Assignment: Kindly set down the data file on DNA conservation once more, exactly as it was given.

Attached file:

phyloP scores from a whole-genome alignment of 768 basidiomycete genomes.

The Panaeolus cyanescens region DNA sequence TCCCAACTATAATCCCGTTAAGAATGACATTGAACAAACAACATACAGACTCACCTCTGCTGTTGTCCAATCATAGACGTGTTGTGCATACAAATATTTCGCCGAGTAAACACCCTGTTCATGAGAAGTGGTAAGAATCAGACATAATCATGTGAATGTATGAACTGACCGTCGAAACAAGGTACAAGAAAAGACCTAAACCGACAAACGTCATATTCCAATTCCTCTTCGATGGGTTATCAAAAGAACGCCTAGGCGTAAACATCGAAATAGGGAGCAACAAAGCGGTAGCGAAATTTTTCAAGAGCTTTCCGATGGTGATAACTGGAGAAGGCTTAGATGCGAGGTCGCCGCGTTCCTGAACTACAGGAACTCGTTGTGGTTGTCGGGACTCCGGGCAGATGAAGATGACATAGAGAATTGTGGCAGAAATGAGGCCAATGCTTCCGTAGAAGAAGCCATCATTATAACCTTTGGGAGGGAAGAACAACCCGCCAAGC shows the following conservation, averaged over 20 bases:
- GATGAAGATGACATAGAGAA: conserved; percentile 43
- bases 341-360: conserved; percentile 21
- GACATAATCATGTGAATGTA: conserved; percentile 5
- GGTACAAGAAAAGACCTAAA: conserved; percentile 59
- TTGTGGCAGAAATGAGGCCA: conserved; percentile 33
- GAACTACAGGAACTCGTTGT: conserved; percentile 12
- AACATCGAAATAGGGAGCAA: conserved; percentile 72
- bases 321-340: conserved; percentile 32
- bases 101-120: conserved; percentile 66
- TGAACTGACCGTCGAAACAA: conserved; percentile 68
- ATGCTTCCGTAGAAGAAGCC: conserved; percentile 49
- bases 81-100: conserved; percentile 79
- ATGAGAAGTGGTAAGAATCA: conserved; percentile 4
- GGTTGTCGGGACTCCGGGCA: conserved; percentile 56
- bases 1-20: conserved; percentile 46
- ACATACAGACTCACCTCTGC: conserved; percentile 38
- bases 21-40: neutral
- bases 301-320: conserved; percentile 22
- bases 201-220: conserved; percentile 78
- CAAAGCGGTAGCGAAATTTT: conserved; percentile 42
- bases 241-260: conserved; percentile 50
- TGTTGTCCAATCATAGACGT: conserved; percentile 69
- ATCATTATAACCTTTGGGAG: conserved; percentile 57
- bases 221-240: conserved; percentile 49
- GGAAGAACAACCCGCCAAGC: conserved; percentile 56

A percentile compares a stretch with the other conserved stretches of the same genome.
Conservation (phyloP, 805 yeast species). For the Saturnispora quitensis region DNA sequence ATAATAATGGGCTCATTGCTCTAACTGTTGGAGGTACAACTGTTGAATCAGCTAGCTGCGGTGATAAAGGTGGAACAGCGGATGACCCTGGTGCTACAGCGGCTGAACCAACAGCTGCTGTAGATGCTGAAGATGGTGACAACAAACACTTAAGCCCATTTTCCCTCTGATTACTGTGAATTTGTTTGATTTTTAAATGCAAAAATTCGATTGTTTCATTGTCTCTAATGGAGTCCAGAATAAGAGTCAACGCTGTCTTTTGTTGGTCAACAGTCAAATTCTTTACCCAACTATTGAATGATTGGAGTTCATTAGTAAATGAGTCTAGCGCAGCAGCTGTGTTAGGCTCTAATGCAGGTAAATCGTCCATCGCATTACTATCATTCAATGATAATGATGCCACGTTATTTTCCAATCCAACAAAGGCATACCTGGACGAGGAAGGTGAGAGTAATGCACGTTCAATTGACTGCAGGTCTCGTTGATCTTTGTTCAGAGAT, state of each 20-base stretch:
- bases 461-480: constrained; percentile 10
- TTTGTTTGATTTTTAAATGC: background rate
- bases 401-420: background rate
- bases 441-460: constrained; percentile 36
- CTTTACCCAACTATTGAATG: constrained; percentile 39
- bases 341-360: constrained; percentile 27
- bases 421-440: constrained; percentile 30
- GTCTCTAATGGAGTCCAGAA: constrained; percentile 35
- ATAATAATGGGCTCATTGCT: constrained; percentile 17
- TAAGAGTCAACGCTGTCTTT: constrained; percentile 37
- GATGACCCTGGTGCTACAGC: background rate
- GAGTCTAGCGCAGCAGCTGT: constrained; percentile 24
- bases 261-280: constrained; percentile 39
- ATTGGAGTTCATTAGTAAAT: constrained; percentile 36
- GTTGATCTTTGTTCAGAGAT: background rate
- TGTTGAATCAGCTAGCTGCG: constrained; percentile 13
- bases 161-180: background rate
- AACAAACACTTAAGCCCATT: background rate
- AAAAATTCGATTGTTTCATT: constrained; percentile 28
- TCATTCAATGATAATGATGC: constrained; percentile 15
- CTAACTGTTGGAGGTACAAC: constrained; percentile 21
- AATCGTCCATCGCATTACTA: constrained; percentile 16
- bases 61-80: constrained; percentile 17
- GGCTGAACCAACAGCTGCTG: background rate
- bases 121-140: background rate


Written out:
phyloP scores from a whole-genome alignment of 768 basidiomycete genomes.

The Panaeolus cyanescens region DNA sequence TCCCAACTATAATCCCGTTAAGAATGACATTGAACAAACAACATACAGACTCACCTCTGCTGTTGTCCAATCATAGACGTGTTGTGCATACAAATATTTCGCCGAGTAAACACCCTGTTCATGAGAAGTGGTAAGAATCAGACATAATCATGTGAATGTATGAACTGACCGTCGAAACAAGGTACAAGAAAAGACCTAAACCGACAAACGTCATATTCCAATTCCTCTTCGATGGGTTATCAAAAGAACGCCTAGGCGTAAACATCGAAATAGGGAGCAACAAAGCGGTAGCGAAATTTTTCAAGAGCTTTCCGATGGTGATAACTGGAGAAGGCTTAGATGCGAGGTCGCCGCGTTCCTGAACTACAGGAACTCGTTGTGGTTGTCGGGACTCCGGGCAGATGAAGATGACATAGAGAATTGTGGCAGAAATGAGGCCAATGCTTCCGTAGAAGAAGCCATCATTATAACCTTTGGGAGGGAAGAACAACCCGCCAAGC shows the following conservation, averaged over 20 bases:
- GATGAAGATGACATAGAGAA: conserved; percentile 43
- bases 341-360: conserved; percentile 21
- GACATAATCATGTGAATGTA: conserved; percentile 5
- GGTACAAGAAAAGACCTAAA: conserved; percentile 59
- TTGTGGCAGAAATGAGGCCA: conserved; percentile 33
- GAACTACAGGAACTCGTTGT: conserved; percentile 12
- AACATCGAAATAGGGAGCAA: conserved; percentile 72
- bases 321-340: conserved; percentile 32
- bases 101-120: conserved; percentile 66
- TGAACTGACCGTCGAAACAA: conserved; percentile 68
- ATGCTTCCGTAGAAGAAGCC: conserved; percentile 49
- bases 81-100: conserved; percentile 79
- ATGAGAAGTGGTAAGAATCA: conserved; percentile 4
- GGTTGTCGGGACTCCGGGCA: conserved; percentile 56
- bases 1-20: conserved; percentile 46
- ACATACAGACTCACCTCTGC: conserved; percentile 38
- bases 21-40: neutral
- bases 301-320: conserved; percentile 22
- bases 201-220: conserved; percentile 78
- CAAAGCGGTAGCGAAATTTT: conserved; percentile 42
- bases 241-260: conserved; percentile 50
- TGTTGTCCAATCATAGACGT: conserved; percentile 69
- ATCATTATAACCTTTGGGAG: conserved; percentile 57
- bases 221-240: conserved; percentile 49
- GGAAGAACAACCCGCCAAGC: conserved; percentile 56

A percentile compares a stretch with the other conserved stretches of the same genome.
Conservation (phyloP, 805 yeast species). For the Saturnispora quitensis region DNA sequence ATAATAATGGGCTCATTGCTCTAACTGTTGGAGGTACAACTGTTGAATCAGCTAGCTGCGGTGATAAAGGTGGAACAGCGGATGACCCTGGTGCTACAGCGGCTGAACCAACAGCTGCTGTAGATGCTGAAGATGGTGACAACAAACACTTAAGCCCATTTTCCCTCTGATTACTGTGAATTTGTTTGATTTTTAAATGCAAAAATTCGATTGTTTCATTGTCTCTAATGGAGTCCAGAATAAGAGTCAACGCTGTCTTTTGTTGGTCAACAGTCAAATTCTTTACCCAACTATTGAATGATTGGAGTTCATTAGTAAATGAGTCTAGCGCAGCAGCTGTGTTAGGCTCTAATGCAGGTAAATCGTCCATCGCATTACTATCATTCAATGATAATGATGCCACGTTATTTTCCAATCCAACAAAGGCATACCTGGACGAGGAAGGTGAGAGTAATGCACGTTCAATTGACTGCAGGTCTCGTTGATCTTTGTTCAGAGAT, state of each 20-base stretch:
- bases 461-480: constrained; percentile 10
- TTTGTTTGATTTTTAAATGC: background rate
- bases 401-420: background rate
- bases 441-460: constrained; percentile 36
- CTTTACCCAACTATTGAATG: constrained; percentile 39
- bases 341-360: constrained; percentile 27
- bases 421-440: constrained; percentile 30
- GTCTCTAATGGAGTCCAGAA: constrained; percentile 35
- ATAATAATGGGCTCATTGCT: constrained; percentile 17
- TAAGAGTCAACGCTGTCTTT: constrained; percentile 37
- GATGACCCTGGTGCTACAGC: background rate
- GAGTCTAGCGCAGCAGCTGT: constrained; percentile 24
- bases 261-280: constrained; percentile 39
- ATTGGAGTTCATTAGTAAAT: constrained; percentile 36
- GTTGATCTTTGTTCAGAGAT: background rate
- TGTTGAATCAGCTAGCTGCG: constrained; percentile 13
- bases 161-180: background rate
- AACAAACACTTAAGCCCATT: background rate
- AAAAATTCGATTGTTTCATT: constrained; percentile 28
- TCATTCAATGATAATGATGC: constrained; percentile 15
- CTAACTGTTGGAGGTACAAC: constrained; percentile 21
- AATCGTCCATCGCATTACTA: constrained; percentile 16
- bases 61-80: constrained; percentile 17
- GGCTGAACCAACAGCTGCTG: background rate
- bases 121-140: background rate